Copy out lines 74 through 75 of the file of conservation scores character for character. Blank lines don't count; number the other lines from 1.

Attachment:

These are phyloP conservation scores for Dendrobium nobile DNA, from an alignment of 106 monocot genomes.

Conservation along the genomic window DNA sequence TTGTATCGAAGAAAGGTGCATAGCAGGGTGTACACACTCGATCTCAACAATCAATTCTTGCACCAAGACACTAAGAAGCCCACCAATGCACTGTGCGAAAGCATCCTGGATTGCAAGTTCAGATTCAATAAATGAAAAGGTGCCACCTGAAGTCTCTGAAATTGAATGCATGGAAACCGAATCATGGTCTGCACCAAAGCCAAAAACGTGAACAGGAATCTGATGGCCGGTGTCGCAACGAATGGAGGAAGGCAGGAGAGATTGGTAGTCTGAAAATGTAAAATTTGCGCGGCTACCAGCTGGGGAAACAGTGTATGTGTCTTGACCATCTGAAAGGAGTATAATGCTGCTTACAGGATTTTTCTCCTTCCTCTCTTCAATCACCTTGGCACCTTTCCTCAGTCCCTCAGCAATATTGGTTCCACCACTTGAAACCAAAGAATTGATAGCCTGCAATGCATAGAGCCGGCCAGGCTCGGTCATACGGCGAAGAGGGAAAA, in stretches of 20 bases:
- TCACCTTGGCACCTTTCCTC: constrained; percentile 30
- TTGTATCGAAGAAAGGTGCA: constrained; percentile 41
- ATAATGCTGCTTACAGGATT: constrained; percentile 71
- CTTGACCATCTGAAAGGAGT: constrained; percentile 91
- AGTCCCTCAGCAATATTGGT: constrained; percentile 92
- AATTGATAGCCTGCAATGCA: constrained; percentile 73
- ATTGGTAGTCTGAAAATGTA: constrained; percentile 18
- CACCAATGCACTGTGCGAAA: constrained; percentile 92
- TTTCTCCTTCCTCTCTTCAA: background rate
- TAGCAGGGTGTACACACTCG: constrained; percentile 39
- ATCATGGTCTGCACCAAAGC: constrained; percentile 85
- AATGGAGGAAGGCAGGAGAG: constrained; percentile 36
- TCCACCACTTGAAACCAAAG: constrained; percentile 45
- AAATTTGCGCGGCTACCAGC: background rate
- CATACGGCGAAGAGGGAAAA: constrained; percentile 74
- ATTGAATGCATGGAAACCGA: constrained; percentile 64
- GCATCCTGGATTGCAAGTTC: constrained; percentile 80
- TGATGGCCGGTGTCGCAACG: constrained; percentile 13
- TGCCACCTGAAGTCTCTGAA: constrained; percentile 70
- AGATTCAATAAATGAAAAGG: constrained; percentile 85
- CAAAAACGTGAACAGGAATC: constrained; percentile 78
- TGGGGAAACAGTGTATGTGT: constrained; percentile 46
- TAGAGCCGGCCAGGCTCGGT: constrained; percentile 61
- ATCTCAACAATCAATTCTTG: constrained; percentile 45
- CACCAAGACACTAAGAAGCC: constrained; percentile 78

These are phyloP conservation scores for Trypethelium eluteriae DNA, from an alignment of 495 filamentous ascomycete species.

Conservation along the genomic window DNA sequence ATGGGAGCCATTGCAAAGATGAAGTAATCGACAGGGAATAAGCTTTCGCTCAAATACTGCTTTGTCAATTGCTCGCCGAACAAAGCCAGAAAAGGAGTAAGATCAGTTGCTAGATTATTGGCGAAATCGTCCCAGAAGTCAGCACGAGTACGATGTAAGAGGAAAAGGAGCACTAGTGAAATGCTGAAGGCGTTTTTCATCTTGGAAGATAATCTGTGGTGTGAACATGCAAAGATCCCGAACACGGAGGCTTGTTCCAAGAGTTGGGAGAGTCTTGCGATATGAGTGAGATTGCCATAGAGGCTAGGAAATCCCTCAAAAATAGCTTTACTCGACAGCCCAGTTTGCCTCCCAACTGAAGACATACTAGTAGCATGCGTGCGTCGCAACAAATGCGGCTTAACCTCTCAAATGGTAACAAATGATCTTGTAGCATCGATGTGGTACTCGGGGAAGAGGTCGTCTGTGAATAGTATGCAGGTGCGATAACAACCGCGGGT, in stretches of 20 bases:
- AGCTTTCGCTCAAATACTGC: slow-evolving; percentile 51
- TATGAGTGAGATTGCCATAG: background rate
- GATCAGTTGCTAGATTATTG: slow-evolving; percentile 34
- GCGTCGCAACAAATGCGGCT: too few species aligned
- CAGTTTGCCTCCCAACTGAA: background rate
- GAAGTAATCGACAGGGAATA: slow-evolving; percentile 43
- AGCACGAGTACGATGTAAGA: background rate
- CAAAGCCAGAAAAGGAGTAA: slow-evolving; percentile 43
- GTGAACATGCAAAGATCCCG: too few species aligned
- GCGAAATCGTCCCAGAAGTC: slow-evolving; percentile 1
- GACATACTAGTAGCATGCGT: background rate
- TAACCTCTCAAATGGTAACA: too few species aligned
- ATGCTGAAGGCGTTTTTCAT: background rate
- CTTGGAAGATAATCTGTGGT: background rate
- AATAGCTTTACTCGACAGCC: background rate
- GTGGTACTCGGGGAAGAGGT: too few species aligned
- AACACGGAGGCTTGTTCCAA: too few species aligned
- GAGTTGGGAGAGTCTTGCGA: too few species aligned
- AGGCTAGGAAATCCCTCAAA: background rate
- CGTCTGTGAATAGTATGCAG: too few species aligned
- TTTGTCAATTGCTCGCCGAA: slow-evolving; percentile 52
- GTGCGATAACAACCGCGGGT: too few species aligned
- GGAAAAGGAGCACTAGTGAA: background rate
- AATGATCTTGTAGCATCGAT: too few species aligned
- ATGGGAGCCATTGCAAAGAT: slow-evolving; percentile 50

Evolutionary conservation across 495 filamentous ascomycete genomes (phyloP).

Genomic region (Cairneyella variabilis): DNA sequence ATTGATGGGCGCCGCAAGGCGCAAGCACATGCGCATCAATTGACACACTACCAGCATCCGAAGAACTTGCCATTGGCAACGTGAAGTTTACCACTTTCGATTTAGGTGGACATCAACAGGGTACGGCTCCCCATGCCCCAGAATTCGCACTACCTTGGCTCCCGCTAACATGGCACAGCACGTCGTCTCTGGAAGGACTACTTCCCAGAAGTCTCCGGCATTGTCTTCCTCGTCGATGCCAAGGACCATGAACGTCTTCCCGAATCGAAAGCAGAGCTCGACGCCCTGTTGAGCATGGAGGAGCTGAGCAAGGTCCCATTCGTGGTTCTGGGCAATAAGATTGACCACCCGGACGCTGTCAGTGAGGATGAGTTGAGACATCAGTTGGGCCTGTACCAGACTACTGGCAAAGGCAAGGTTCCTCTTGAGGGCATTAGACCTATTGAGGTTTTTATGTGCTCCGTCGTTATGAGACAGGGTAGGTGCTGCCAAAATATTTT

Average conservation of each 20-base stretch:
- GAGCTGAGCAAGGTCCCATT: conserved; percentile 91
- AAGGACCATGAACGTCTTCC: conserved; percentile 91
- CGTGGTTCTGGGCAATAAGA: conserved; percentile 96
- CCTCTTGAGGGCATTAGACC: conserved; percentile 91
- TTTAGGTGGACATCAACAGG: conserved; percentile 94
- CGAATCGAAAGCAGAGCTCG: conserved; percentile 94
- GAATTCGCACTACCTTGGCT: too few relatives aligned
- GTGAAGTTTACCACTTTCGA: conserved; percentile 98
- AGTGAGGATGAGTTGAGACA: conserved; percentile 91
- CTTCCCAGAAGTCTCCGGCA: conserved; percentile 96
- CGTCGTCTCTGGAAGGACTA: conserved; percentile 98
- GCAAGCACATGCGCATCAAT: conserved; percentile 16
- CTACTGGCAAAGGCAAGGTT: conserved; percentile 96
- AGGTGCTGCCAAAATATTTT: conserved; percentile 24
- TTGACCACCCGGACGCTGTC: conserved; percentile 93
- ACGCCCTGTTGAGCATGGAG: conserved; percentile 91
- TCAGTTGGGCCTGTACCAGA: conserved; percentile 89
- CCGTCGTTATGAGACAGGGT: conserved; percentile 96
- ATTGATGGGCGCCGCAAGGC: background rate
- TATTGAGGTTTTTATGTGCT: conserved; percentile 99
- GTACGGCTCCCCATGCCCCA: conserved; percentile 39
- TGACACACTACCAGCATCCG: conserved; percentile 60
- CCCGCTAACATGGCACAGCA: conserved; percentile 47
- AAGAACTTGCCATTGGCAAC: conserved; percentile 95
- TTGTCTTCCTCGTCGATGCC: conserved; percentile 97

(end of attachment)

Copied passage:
- TCAGTTGGGCCTGTACCAGA: conserved; percentile 89
- CCGTCGTTATGAGACAGGGT: conserved; percentile 96